I spent a few days in Sanna, Yemen, listening to various opinions on the present and future of Yemen, the Arab country bordering two important Gulf nations and the Arabian peninsula’s gate to Africa. Yemen currently suffers from a host of problems, some new, others old. A number of issues are openly discussed in Qat gatherings and in the international and regional conferences frequently held at Yemeni hotels.
Amongst the challenges Yemen faces is the age-old conflict between the central authority of the state and the tribal influence. Every weakness shown by the former in the capital is met with the empowerment of tribal, sectarian and regional disputes.
The country’s resources are limited but there are accusations from international organizations and allied countries that the administration is also weak. By that, I mean the administration of funds, otherwise known as corruption.
Political polarization and an unprecedented tension between political parties drove contradictory groups to unite and form an unlikely coalition consisting of the most liberal, the Socialist Party, and the most fundamentalist, the Yemeni Congregation for Reform, along with a number of nationalist and leftist parties.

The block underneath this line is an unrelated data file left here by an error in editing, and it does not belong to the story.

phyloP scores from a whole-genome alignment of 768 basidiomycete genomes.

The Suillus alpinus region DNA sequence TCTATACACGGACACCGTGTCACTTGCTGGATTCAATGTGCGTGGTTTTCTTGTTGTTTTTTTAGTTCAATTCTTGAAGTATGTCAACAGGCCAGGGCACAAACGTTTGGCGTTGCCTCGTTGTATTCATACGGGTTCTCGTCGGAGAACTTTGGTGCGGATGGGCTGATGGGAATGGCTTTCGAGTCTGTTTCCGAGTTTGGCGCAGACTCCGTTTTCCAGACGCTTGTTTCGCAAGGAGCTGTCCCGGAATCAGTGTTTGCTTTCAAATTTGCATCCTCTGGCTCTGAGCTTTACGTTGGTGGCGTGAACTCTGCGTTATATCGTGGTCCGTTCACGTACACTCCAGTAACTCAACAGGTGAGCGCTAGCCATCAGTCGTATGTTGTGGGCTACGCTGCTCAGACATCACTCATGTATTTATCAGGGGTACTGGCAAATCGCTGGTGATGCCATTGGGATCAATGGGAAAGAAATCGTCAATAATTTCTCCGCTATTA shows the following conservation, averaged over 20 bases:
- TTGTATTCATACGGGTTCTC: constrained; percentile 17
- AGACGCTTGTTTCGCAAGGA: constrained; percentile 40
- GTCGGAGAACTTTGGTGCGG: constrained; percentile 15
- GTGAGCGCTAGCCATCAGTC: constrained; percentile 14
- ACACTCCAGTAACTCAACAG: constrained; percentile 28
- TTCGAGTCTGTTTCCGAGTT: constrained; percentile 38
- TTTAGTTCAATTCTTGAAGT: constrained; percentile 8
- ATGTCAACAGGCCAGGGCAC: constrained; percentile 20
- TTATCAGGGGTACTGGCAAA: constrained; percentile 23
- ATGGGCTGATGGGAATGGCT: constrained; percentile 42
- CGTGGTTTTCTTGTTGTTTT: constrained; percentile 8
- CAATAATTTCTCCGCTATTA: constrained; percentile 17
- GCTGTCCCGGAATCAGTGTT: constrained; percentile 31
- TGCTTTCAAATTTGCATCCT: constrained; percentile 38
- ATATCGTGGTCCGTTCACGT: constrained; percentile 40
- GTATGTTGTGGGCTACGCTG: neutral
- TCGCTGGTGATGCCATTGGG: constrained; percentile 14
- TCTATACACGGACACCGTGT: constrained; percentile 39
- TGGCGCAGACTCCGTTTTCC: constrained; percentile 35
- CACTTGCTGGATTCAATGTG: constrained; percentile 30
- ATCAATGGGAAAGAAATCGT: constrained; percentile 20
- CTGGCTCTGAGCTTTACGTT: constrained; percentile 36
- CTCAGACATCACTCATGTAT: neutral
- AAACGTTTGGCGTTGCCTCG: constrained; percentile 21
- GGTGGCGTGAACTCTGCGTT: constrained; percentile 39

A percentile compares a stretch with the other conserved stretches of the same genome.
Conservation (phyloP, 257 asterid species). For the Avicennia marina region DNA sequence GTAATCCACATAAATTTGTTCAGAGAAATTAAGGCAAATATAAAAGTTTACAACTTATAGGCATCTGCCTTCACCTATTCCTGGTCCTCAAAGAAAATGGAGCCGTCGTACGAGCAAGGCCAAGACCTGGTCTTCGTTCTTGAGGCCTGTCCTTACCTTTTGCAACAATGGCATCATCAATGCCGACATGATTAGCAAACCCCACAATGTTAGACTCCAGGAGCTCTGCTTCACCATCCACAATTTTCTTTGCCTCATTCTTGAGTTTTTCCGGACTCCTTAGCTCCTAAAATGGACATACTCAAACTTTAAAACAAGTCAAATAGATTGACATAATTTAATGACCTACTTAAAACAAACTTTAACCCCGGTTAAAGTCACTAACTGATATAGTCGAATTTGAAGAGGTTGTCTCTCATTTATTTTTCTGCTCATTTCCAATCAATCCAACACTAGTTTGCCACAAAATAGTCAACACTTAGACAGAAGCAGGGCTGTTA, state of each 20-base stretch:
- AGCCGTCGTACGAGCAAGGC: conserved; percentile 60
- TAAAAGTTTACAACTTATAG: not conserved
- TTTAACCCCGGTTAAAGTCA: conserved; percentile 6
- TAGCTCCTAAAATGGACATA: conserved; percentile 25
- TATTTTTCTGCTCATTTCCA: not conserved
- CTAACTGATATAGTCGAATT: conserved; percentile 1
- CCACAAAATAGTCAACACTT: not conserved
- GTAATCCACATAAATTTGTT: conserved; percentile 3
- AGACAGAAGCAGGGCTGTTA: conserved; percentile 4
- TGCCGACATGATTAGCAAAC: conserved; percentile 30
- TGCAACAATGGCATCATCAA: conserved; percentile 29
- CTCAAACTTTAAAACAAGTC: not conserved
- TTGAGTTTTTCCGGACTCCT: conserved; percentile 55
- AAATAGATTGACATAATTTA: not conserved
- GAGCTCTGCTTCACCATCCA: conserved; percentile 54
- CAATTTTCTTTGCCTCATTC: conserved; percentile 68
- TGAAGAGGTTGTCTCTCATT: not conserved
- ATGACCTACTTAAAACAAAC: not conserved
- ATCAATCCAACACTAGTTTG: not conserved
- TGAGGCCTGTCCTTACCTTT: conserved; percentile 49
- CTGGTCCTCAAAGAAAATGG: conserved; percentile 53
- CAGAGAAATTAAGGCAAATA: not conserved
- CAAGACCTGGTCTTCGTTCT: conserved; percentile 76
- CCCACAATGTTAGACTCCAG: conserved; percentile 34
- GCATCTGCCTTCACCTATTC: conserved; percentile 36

Yemen faces a stifling economic crisis and a high unemployment rate, in addition to a lack of investment in the infrastructure, especially transport, with the education and health sectors also in crisis. Sanaa and other cities are in the throes of a crippling water shortage. The cultivation of Qat is also problematic since it uses the most fertile land.
On the other hand, the relative openness in Yemen cannot be ignored.
The press is vocal and political parties are allowed, with the government frequently and openly criticized. Calls for reforms of politics, the economy and the status of women can also be heard loudly. While not ideal, the overall situation is not dire.